Research – Demystifying Cronobacter and Actions FDA is Taking to Keep the Food Supply Safe


Last year, following the February Abbott recall and subsequent shortage of infant formula, many households across the U.S. heard about a pathogen (bacterium) for the first time called Cronobacter sakazakii. This pathogen isn’t new to the food industry but is not well-known among the general public, so I thought I would catch up with you on some basics about Cronobacter.

What We Know about Cronobacter

Cronobacter is found naturally in the environment – for example, in our yards, kitchens, and living rooms. It can live on surfaces like kitchen counters, sinks, or also on food facility manufacturing equipment. While Cronobacter is harmless for most people, it can cause life threatening infections in infants, particularly those who are younger than two months old, premature, immunocompromised, or of low birth weight.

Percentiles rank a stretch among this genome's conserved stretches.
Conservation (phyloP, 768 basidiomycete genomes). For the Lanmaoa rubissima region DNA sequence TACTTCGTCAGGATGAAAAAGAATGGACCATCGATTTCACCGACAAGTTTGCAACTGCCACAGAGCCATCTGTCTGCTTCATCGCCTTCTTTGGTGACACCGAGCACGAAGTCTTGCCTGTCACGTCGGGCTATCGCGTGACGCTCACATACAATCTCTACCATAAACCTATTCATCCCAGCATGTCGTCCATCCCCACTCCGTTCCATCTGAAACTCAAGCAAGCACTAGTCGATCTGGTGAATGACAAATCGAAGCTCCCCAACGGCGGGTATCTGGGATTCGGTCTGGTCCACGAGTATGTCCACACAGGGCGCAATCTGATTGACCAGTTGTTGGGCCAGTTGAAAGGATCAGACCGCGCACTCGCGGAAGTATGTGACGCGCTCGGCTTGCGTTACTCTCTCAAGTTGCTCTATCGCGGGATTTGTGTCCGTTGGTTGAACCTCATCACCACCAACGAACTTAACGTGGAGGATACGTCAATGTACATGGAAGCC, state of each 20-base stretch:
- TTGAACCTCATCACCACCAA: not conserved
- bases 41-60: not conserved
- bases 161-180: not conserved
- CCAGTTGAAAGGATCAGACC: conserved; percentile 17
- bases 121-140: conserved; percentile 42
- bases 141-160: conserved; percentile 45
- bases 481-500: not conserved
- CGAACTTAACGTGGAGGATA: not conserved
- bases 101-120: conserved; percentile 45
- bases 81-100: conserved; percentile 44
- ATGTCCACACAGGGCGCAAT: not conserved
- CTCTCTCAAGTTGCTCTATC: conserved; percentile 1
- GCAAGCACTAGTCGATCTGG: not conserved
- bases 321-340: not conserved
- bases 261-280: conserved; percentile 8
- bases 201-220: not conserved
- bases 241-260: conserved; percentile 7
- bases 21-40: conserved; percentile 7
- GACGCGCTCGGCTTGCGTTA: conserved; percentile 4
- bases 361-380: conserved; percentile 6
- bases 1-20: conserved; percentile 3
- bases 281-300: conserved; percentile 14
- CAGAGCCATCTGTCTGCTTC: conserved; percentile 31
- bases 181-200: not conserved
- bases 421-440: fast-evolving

Evidence has pointed to Cronobacter contamination occurring both in the food facility manufacturing environment and in the home, as demonstrated in the CDC’s recent Morbidity and Mortality Weekly Report (MMWR). Because this pathogen is so ubiquitous in the environment, public health officials stress the importance of safe preparation and storage of powdered infant formula to avoid contamination at home, and the FDA sets certain requirements to help control for it in the manufacturing environment. As part of our work here at the agency to continue to enhance safety in the infant formula manufacturing environment, the FDA recently sent a letter to industry with recommendations for improvements that can be made industry wide.

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